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Europe

London Heathrow cancels a third of flights over snow

Text by News Wires

Latest update : 2012-02-05

A heavy overnight snowfall forced London Heathrow airport, one of the world’s busiest hubs, to cancel 30 percent of its flights Sunday. Europe is experiencing a brutal cold snap, which has caused more than 200 deaths in the past week.

AFP - London Heathrow Airport cancelled 30 percent of its flights Sunday to cope with heavy snowfall overnight and possible freezing fog at Europe's busiest passenger air hub.

Heathrow said up to 10 centimetres (four inches) of snow were expected to fall which, without reductions to the flight schedule, would cause major disruption at the west London airport.

"We deeply regret any disruption caused to passengers by the cold weather," said Heathrow's chief operating officer Normand Boivin.

"Reducing the flight schedule means we can fly as many people as possible and return the airport to normal as quickly as possible."

The changes could affect around 400 flights.

Heathrow, the world's busiest international passenger airport, said it expected that more than 70 percent of its customers would be able to fly as airlines transfer passengers between flights.

Most of Britain was on amber alert, the Met Office national weather service's second-highest severe weather warning.

The Met Office forecast that the snow would ease over London and southeast England early Sunday, after an icy and foggy start.

Britain suffered its coldest night of the winter so far overnight Friday, with temperatures dipping to minus 12.4 degrees Celsius (9.7 degrees Fahrenheit) in South Newington in Oxfordshire, southern England.

Church Fenton in Yorkshire, northern England, recorded 16 centimetres of snow.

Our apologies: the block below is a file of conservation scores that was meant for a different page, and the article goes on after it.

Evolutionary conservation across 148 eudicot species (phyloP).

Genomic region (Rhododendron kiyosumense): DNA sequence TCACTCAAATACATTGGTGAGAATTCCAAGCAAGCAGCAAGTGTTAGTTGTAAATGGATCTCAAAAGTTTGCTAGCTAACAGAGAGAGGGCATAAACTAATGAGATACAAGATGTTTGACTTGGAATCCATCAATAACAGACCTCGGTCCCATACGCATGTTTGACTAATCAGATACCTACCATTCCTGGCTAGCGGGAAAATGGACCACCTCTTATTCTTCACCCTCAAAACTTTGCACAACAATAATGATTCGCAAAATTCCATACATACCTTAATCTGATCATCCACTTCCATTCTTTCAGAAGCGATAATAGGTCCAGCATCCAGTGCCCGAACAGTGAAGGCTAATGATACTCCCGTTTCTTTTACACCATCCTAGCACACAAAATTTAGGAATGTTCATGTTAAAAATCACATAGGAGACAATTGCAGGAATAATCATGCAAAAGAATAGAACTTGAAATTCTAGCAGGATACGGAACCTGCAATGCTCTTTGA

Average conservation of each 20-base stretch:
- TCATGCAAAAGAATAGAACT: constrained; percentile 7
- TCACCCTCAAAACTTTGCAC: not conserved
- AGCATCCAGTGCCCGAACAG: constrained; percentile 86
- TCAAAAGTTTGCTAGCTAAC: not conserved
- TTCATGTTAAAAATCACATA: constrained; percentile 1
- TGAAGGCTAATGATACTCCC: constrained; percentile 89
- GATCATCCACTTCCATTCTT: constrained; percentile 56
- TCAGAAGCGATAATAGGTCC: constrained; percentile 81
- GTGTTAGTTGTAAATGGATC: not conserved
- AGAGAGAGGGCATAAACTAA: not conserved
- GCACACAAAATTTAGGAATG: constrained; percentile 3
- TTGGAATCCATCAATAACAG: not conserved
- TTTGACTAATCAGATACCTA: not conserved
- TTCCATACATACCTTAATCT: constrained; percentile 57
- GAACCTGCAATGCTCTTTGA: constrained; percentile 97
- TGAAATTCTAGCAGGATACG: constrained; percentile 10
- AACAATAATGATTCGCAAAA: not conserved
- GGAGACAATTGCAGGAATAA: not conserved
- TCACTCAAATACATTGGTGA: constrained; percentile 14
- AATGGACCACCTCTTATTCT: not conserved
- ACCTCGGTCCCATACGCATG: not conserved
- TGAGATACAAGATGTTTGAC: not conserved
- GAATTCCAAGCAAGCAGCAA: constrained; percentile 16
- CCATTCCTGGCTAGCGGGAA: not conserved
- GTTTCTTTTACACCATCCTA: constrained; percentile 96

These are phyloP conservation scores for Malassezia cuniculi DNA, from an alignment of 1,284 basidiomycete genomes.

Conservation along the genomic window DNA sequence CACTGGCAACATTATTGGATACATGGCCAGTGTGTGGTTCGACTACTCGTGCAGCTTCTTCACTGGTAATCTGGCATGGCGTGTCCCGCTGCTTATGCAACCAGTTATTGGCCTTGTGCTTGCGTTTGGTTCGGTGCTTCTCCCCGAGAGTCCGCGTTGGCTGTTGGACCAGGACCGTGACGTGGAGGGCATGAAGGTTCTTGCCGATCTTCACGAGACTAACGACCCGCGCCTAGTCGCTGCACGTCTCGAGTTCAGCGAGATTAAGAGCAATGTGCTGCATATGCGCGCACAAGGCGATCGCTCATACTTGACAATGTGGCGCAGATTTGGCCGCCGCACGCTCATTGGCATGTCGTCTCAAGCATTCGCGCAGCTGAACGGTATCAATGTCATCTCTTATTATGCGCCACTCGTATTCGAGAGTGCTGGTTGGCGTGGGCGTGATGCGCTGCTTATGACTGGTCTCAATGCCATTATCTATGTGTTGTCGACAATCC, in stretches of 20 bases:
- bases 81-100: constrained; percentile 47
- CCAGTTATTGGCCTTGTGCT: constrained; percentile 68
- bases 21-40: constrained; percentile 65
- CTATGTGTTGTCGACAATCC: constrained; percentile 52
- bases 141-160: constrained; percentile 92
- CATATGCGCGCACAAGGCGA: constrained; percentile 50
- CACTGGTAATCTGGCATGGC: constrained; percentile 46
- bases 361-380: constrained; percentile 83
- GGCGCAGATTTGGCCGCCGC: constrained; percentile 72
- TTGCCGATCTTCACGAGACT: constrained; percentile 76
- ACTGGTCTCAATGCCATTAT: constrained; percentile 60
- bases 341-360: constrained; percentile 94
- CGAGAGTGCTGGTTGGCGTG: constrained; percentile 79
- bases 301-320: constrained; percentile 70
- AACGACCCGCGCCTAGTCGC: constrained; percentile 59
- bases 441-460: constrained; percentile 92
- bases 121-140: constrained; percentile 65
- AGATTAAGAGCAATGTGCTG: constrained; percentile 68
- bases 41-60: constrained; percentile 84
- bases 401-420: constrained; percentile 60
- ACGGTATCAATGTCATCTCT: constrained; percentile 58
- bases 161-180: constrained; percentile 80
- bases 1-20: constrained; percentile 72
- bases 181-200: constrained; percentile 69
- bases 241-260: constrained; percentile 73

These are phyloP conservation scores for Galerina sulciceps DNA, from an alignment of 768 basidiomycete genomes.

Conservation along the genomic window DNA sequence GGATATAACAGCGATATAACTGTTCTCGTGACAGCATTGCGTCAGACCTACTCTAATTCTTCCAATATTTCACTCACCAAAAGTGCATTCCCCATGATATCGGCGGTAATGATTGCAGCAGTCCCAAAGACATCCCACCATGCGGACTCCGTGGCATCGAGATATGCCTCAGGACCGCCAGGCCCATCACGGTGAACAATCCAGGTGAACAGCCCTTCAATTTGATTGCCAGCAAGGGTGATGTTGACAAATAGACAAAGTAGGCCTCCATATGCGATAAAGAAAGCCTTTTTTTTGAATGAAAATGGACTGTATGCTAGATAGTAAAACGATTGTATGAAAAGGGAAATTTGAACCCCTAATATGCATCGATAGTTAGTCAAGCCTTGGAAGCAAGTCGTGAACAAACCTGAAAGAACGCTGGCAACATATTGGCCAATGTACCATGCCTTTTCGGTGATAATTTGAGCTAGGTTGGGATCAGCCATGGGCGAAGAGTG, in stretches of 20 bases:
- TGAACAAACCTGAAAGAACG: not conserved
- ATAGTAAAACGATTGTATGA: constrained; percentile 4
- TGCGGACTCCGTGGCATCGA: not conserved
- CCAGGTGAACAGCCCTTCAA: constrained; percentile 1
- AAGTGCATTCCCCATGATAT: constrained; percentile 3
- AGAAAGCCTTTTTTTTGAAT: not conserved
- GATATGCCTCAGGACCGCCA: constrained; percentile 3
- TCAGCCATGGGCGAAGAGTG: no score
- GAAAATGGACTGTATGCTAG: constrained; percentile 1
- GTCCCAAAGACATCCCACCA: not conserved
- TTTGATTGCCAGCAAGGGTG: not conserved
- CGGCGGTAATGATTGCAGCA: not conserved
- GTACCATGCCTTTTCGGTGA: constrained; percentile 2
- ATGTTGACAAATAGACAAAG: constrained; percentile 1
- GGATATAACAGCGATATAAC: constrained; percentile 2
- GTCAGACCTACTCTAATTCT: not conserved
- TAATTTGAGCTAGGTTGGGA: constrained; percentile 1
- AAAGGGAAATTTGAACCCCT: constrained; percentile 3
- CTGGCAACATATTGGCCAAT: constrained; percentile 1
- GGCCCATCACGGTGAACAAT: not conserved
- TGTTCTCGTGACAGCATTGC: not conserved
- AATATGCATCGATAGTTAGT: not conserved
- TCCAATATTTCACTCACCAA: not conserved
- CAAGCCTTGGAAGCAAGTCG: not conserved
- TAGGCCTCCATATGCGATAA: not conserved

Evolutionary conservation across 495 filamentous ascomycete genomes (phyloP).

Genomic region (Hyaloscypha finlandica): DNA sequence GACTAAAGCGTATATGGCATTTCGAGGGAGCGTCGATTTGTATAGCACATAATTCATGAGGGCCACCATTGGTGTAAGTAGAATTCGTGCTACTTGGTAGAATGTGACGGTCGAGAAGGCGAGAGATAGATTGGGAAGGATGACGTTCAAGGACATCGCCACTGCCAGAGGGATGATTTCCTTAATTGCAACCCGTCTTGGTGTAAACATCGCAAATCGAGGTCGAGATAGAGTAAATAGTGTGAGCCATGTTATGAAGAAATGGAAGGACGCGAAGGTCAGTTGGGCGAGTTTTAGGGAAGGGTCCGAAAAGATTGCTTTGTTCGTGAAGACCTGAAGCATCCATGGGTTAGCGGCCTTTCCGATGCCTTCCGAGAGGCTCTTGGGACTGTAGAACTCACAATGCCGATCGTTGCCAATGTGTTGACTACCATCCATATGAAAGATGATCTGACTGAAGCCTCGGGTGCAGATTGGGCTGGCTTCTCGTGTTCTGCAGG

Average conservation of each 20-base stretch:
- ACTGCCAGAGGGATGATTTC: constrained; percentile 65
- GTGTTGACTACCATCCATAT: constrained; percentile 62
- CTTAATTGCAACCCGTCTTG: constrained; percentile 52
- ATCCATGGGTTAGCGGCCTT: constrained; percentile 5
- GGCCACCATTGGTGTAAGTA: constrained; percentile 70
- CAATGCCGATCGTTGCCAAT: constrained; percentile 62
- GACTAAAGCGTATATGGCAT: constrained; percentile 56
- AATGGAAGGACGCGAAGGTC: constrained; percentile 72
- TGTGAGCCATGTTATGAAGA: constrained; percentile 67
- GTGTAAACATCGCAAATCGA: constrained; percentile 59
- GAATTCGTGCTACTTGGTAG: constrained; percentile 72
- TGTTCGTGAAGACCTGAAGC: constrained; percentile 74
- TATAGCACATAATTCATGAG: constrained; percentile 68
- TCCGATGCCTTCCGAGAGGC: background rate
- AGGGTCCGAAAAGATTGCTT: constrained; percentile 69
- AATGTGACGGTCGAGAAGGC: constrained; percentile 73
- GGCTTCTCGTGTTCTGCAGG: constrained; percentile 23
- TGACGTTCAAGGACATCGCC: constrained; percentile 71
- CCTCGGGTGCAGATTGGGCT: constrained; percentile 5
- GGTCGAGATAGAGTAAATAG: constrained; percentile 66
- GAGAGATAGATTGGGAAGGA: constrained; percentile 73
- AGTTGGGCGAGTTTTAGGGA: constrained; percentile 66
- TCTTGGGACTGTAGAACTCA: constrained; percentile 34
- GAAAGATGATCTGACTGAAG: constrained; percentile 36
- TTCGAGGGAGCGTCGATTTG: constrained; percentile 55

At the capital's other airports, London Gatwick, Britain's second busiest air hub, said all 270 of its scheduled departures got away Saturday.

London Stansted shut its runway briefly Saturday for snow clearing but said it was expecting normal flight operations Sunday.

London Luton warned passengers that departures and arrivals might be subject to delay or cancellation due to the weather.

Birmingham Airport, central England's main air hub, had to close its runway, forcing a number of flights to be cancelled or diverted as it too cleared the snow.

On the London Underground train network -- much of which runs above ground -- the weather caused the closure of the entire Jubilee Line, while parts of other lines were suspended, causing difficulties for those looking to get home after a Saturday night out.

London Mayor Boris Johnson said: "Across all our roads and rails, hundreds of workers are on standby to ensure that, should we receive a mega deposit of snow, we are in a position to keep the capital moving."

A string of Saturday's football fixtures were called off, as were some horse race meetings.

Date created : 2012-02-05

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